This month marks the end of World War II. The following archives on this topic constitute only a sample of EAA published articles, but represent multiple perspectives and individuals who in these turbulent years had substantial impact on other people's lives.

EAA Digest Exclusive, Resources, Teaching Resources Essay

Teaching Resources: Integrating Visual Arts: Humanities and Social Sciences Classrooms

Just as they enrich our lives, the visual arts have wonderful potential to stimulate students’ imaginations, intercultural understanding, and knowledge of other academic subjects.  The following selections from the EAA archives should prove helpful for teachers and students from a wide range of academic disciplines including anthropology, history, communications, religion, philosophy, and art history courses. Each teaching resource essay has rich visuals, most include teaching questions an...

EAA Digest Exclusive, Resources, Teaching Resources Essay

Early Asian History

Given the publication this week of our “Teaching Asia in Middle Schools” issue, this month’s Digest Exclusive theme is Early Asian History. Each selection contains interesting “stories” for middle school teachers or non-specialists at any level who teach about early Asia in survey courses. Charles Holcombe’s “Rethinking Early East Asian History” (Vol. 11, No. 2, Fall 2006) is a “big picture” lucid account of the origins of the region. Although specifically developed...

Columns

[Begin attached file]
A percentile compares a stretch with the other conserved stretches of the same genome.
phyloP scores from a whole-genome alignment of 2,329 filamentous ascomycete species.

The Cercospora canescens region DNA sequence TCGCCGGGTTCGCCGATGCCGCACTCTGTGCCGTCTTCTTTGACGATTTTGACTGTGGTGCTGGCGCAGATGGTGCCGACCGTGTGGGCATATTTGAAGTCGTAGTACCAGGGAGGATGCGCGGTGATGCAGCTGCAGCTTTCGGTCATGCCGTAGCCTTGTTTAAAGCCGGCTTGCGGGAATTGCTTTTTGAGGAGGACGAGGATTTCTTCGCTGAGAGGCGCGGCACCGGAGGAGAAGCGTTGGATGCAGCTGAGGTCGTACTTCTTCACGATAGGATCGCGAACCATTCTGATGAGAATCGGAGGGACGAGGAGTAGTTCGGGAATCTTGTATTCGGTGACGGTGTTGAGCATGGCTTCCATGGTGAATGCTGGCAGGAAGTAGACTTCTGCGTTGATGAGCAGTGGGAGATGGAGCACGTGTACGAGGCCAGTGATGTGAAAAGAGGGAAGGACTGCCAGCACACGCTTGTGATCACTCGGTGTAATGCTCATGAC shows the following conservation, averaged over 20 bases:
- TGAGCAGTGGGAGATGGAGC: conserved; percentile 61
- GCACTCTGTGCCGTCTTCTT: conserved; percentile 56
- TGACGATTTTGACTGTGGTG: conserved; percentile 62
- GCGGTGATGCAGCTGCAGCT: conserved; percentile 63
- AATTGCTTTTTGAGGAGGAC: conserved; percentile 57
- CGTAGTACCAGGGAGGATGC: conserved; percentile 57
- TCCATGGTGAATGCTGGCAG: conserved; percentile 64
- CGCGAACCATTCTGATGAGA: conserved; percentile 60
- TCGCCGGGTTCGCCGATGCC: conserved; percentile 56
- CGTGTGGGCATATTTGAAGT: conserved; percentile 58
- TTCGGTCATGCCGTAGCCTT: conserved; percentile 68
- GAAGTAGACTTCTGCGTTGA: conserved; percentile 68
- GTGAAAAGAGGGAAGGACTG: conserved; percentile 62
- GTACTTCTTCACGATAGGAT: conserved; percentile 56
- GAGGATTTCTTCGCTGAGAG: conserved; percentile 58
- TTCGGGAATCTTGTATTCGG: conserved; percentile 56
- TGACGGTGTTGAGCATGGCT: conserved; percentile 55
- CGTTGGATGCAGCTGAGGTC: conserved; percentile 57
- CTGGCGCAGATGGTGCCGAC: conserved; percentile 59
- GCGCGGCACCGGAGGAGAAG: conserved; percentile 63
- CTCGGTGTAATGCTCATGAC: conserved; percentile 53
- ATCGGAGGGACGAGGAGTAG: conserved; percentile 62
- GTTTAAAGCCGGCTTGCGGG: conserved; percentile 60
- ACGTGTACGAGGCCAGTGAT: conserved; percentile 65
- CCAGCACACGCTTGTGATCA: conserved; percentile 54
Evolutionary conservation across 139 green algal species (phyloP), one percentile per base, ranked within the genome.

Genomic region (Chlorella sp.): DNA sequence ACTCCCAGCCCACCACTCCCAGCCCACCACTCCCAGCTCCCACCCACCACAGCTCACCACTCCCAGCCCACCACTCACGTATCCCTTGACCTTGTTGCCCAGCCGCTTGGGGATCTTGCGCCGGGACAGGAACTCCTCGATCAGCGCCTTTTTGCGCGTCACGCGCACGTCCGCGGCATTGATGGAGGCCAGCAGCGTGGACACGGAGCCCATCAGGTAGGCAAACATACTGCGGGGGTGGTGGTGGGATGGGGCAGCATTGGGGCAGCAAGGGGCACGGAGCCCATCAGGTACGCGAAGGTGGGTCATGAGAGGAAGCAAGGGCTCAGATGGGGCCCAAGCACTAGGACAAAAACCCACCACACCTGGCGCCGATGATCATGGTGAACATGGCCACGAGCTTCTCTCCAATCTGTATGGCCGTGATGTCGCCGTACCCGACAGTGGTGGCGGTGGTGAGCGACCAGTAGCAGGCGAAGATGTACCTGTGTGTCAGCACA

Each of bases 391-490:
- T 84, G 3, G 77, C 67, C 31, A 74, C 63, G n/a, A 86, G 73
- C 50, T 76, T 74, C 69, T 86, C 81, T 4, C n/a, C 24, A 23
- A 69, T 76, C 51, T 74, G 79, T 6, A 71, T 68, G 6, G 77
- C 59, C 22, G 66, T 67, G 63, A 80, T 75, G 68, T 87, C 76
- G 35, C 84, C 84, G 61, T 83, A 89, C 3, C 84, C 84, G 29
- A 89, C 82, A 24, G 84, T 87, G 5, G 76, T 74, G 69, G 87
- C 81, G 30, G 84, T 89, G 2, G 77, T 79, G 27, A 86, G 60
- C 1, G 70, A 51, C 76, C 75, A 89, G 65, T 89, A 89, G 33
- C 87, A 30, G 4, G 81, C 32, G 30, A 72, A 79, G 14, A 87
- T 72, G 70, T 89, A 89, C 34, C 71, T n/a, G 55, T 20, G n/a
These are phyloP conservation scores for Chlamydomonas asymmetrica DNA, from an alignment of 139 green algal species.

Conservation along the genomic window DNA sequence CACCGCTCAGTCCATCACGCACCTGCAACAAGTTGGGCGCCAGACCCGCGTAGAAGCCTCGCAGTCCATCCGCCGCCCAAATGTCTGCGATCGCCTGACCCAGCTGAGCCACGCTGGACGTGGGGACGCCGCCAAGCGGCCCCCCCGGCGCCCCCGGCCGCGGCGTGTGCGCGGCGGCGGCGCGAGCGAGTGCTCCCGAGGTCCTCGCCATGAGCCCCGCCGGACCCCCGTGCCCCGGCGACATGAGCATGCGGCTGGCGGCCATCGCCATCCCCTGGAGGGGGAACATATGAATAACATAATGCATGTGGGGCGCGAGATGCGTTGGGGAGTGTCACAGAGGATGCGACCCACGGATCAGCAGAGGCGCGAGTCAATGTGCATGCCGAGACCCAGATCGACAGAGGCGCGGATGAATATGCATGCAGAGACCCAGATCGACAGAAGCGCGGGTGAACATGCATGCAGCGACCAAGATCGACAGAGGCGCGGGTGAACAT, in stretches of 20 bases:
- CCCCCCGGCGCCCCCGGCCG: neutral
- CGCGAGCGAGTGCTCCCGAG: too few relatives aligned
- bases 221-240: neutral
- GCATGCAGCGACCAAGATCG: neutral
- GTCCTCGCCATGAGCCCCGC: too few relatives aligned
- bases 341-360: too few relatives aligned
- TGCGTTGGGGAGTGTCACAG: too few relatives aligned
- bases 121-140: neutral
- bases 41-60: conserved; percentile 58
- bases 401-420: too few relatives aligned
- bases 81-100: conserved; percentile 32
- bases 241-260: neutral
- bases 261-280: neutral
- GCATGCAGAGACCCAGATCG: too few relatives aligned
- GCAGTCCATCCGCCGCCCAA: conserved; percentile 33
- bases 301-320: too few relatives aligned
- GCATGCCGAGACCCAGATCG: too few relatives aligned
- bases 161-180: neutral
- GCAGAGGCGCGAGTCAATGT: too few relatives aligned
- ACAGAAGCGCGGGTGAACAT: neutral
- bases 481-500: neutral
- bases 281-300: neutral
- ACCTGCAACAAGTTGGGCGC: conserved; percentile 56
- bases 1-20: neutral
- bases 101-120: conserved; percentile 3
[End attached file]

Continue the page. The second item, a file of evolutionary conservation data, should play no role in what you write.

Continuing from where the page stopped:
In Memoriam: Ezra F. Vogel (1930–2020)

Those of us who are committed to studying East Asia lost an extraordinary scholar, teacher, and friend when the retired Harvard University Sociology Professor Ezra F. Vogel died in Cambridge, Massachusetts, this last December.

Teaching Resources Essay

Final Straw: Food, Earth, Happiness

Final Straw: Food, Earth, Happiness (seventy minutes), directed by Suhee Kang and Patrick Lydon, is an exploration of the natural farming movement conducted primarily through interviews with practitioners based in Japan, Korea, and the United States. The late Larry Korn, translator of Masanobu Fukuoka’s The One-Straw Revolution (first published in 1975), the germ of this manifestation of the movement, is featured throughout, his explanations of the principles of natural farming providing struc...

Book Review Essay

Brother’s Keeper

BY JULIE LEE NEW YORK: HOLIDAY HOUSE, 2020 320 PAGES, ISBN: 978-0823444946, HARDCOVER Reviewed by Mary Connor Prior to reading Julie Lee's Brother's Keeper, I had read many of the most respected accounts of the Korean War. However, the author of Brother’s Keeper is a gifted new writer. Inspired by her mother’s wartime recollections of the war, the author focuses on one family, but the reader also becomes aware of the overall civilian experience in wartime and the particular...

Book Review Essay, Resources

The Many Manifestations of Shintō: Key Issues in Asian Studies

As a child, I would gaze at the sky through pine needles in the deep woods of East Tennessee, often overcome with a vague but intense feeling about nature around and inside me. As I grew up, I was attracted to expressions of one’s connection to nature in Japanese poetry and cultural histories. I eventually came across Bashō’s Narrow Road to the Deep Interior in graduate school at the University of Oregon. Bashō traveled around the largest Japanese island, Honshū, molding his impres¬sions...